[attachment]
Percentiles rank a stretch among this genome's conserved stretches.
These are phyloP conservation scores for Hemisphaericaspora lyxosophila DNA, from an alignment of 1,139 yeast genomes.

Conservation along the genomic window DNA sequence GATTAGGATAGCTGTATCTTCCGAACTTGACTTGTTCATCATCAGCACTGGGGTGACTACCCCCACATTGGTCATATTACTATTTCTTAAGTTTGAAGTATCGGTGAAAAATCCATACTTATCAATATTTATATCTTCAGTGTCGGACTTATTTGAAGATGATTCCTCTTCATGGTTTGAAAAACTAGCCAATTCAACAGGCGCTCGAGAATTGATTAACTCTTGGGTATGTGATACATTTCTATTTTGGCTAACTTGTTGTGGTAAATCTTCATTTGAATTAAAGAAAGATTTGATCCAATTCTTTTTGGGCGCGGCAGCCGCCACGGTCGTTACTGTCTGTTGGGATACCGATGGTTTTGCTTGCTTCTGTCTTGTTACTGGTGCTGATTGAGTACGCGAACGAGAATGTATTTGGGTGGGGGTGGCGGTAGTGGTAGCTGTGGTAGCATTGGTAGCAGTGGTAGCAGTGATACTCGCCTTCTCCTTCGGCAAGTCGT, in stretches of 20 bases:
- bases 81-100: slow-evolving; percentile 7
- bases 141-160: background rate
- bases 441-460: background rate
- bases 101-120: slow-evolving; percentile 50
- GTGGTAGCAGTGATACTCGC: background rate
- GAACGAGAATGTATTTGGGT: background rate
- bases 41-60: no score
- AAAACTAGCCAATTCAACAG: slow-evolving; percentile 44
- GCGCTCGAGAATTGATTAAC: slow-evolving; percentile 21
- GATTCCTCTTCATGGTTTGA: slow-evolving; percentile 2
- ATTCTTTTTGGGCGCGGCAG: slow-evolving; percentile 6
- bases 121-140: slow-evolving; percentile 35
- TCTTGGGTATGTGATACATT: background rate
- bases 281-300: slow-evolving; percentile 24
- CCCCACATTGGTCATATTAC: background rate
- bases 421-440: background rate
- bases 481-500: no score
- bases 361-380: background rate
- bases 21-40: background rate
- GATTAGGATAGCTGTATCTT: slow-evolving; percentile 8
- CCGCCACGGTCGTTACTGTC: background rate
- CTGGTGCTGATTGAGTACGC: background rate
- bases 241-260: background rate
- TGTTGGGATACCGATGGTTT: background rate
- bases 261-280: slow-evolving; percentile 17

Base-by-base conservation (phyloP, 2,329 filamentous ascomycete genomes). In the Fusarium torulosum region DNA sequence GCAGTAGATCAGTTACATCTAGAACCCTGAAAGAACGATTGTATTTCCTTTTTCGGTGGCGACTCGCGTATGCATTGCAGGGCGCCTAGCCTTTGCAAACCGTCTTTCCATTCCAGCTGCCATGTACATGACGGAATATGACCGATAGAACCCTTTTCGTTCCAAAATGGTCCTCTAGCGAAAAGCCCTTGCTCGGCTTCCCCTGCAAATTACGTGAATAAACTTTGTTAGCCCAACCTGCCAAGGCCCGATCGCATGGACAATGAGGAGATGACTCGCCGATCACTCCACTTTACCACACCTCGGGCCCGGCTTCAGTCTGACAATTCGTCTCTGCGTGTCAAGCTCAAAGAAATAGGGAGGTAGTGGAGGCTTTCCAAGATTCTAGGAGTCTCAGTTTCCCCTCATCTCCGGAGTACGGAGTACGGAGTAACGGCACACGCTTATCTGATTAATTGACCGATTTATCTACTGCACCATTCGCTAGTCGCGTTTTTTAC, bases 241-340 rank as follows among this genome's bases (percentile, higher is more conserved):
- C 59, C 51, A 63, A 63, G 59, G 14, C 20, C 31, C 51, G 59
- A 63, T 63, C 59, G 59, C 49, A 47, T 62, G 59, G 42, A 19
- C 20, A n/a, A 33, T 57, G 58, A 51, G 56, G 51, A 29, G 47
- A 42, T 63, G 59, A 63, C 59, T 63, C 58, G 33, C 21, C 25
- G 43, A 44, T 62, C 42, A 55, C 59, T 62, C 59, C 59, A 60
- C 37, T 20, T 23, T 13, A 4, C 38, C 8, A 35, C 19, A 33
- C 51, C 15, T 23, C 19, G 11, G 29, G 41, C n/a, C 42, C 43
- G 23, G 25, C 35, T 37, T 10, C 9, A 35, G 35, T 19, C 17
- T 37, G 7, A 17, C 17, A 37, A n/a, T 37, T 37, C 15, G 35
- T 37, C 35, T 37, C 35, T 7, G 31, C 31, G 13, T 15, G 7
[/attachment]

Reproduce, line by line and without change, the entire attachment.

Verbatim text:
Percentiles rank a stretch among this genome's conserved stretches.
These are phyloP conservation scores for Hemisphaericaspora lyxosophila DNA, from an alignment of 1,139 yeast genomes.

Conservation along the genomic window DNA sequence GATTAGGATAGCTGTATCTTCCGAACTTGACTTGTTCATCATCAGCACTGGGGTGACTACCCCCACATTGGTCATATTACTATTTCTTAAGTTTGAAGTATCGGTGAAAAATCCATACTTATCAATATTTATATCTTCAGTGTCGGACTTATTTGAAGATGATTCCTCTTCATGGTTTGAAAAACTAGCCAATTCAACAGGCGCTCGAGAATTGATTAACTCTTGGGTATGTGATACATTTCTATTTTGGCTAACTTGTTGTGGTAAATCTTCATTTGAATTAAAGAAAGATTTGATCCAATTCTTTTTGGGCGCGGCAGCCGCCACGGTCGTTACTGTCTGTTGGGATACCGATGGTTTTGCTTGCTTCTGTCTTGTTACTGGTGCTGATTGAGTACGCGAACGAGAATGTATTTGGGTGGGGGTGGCGGTAGTGGTAGCTGTGGTAGCATTGGTAGCAGTGGTAGCAGTGATACTCGCCTTCTCCTTCGGCAAGTCGT, in stretches of 20 bases:
- bases 81-100: slow-evolving; percentile 7
- bases 141-160: background rate
- bases 441-460: background rate
- bases 101-120: slow-evolving; percentile 50
- GTGGTAGCAGTGATACTCGC: background rate
- GAACGAGAATGTATTTGGGT: background rate
- bases 41-60: no score
- AAAACTAGCCAATTCAACAG: slow-evolving; percentile 44
- GCGCTCGAGAATTGATTAAC: slow-evolving; percentile 21
- GATTCCTCTTCATGGTTTGA: slow-evolving; percentile 2
- ATTCTTTTTGGGCGCGGCAG: slow-evolving; percentile 6
- bases 121-140: slow-evolving; percentile 35
- TCTTGGGTATGTGATACATT: background rate
- bases 281-300: slow-evolving; percentile 24
- CCCCACATTGGTCATATTAC: background rate
- bases 421-440: background rate
- bases 481-500: no score
- bases 361-380: background rate
- bases 21-40: background rate
- GATTAGGATAGCTGTATCTT: slow-evolving; percentile 8
- CCGCCACGGTCGTTACTGTC: background rate
- CTGGTGCTGATTGAGTACGC: background rate
- bases 241-260: background rate
- TGTTGGGATACCGATGGTTT: background rate
- bases 261-280: slow-evolving; percentile 17

Base-by-base conservation (phyloP, 2,329 filamentous ascomycete genomes). In the Fusarium torulosum region DNA sequence GCAGTAGATCAGTTACATCTAGAACCCTGAAAGAACGATTGTATTTCCTTTTTCGGTGGCGACTCGCGTATGCATTGCAGGGCGCCTAGCCTTTGCAAACCGTCTTTCCATTCCAGCTGCCATGTACATGACGGAATATGACCGATAGAACCCTTTTCGTTCCAAAATGGTCCTCTAGCGAAAAGCCCTTGCTCGGCTTCCCCTGCAAATTACGTGAATAAACTTTGTTAGCCCAACCTGCCAAGGCCCGATCGCATGGACAATGAGGAGATGACTCGCCGATCACTCCACTTTACCACACCTCGGGCCCGGCTTCAGTCTGACAATTCGTCTCTGCGTGTCAAGCTCAAAGAAATAGGGAGGTAGTGGAGGCTTTCCAAGATTCTAGGAGTCTCAGTTTCCCCTCATCTCCGGAGTACGGAGTACGGAGTAACGGCACACGCTTATCTGATTAATTGACCGATTTATCTACTGCACCATTCGCTAGTCGCGTTTTTTAC, bases 241-340 rank as follows among this genome's bases (percentile, higher is more conserved):
- C 59, C 51, A 63, A 63, G 59, G 14, C 20, C 31, C 51, G 59
- A 63, T 63, C 59, G 59, C 49, A 47, T 62, G 59, G 42, A 19
- C 20, A n/a, A 33, T 57, G 58, A 51, G 56, G 51, A 29, G 47
- A 42, T 63, G 59, A 63, C 59, T 63, C 58, G 33, C 21, C 25
- G 43, A 44, T 62, C 42, A 55, C 59, T 62, C 59, C 59, A 60
- C 37, T 20, T 23, T 13, A 4, C 38, C 8, A 35, C 19, A 33
- C 51, C 15, T 23, C 19, G 11, G 29, G 41, C n/a, C 42, C 43
- G 23, G 25, C 35, T 37, T 10, C 9, A 35, G 35, T 19, C 17
- T 37, G 7, A 17, C 17, A 37, A n/a, T 37, T 37, C 15, G 35
- T 37, C 35, T 37, C 35, T 7, G 31, C 31, G 13, T 15, G 7